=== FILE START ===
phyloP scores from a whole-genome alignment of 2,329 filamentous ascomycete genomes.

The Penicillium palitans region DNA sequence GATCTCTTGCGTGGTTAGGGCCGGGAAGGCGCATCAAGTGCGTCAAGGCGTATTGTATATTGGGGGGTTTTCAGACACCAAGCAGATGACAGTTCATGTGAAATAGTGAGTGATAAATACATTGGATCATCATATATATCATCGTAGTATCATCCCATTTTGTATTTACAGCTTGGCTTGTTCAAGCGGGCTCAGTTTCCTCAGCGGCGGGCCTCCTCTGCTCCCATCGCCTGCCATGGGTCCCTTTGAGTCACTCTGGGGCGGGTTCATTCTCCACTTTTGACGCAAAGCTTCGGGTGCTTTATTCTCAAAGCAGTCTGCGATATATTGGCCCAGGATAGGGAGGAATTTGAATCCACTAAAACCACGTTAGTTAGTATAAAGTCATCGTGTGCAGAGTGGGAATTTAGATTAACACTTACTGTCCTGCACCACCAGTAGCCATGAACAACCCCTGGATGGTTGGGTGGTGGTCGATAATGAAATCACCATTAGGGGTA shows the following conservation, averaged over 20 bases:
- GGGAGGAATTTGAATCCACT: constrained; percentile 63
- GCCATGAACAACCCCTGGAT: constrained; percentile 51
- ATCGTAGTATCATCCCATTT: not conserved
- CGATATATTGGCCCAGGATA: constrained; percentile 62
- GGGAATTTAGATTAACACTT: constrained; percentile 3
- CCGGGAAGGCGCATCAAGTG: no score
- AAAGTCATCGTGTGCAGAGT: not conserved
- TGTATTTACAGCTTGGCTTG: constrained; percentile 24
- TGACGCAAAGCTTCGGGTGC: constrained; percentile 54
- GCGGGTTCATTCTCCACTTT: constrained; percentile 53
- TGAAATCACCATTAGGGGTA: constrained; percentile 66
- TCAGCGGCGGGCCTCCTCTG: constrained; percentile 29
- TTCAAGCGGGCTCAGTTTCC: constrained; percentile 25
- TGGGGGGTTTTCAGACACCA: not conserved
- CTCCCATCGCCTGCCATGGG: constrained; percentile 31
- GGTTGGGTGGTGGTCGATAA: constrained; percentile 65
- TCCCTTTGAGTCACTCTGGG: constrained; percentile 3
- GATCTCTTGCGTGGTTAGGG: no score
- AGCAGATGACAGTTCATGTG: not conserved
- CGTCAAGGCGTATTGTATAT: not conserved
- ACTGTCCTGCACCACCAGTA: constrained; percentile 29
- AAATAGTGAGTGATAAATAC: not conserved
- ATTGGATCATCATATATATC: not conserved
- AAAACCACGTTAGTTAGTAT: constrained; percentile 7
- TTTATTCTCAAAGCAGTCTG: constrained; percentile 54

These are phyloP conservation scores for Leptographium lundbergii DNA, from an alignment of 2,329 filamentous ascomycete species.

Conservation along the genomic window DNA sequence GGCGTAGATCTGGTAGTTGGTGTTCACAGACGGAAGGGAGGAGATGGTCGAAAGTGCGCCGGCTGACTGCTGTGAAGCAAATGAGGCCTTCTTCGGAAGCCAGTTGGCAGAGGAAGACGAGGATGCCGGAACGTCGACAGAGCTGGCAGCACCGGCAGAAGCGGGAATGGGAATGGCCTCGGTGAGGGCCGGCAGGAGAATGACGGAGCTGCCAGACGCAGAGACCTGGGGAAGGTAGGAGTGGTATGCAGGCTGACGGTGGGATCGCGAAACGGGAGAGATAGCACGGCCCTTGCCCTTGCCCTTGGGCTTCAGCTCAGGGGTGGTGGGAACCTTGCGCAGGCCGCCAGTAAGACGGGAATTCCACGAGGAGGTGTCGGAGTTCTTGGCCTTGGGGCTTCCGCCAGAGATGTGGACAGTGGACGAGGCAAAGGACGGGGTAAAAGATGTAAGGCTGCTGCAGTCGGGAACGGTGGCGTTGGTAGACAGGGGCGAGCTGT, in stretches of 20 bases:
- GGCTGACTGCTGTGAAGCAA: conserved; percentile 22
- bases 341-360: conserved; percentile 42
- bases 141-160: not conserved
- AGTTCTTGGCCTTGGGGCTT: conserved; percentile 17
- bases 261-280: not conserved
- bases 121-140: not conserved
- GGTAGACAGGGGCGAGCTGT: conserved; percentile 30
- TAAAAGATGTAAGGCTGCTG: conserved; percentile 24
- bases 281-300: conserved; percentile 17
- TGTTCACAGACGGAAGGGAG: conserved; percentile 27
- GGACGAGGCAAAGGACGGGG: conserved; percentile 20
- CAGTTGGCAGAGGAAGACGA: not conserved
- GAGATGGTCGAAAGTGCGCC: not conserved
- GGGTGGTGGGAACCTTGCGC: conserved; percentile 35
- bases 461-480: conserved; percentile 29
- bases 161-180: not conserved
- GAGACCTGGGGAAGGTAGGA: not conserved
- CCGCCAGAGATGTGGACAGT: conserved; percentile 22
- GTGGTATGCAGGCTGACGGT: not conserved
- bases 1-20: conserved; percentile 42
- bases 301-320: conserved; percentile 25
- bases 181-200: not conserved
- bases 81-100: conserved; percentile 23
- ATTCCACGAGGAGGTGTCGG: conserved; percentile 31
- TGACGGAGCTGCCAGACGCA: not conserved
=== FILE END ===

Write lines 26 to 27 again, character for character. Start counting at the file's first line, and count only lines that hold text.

- AAAACCACGTTAGTTAGTAT: constrained; percentile 7
- TTTATTCTCAAAGCAGTCTG: constrained; percentile 54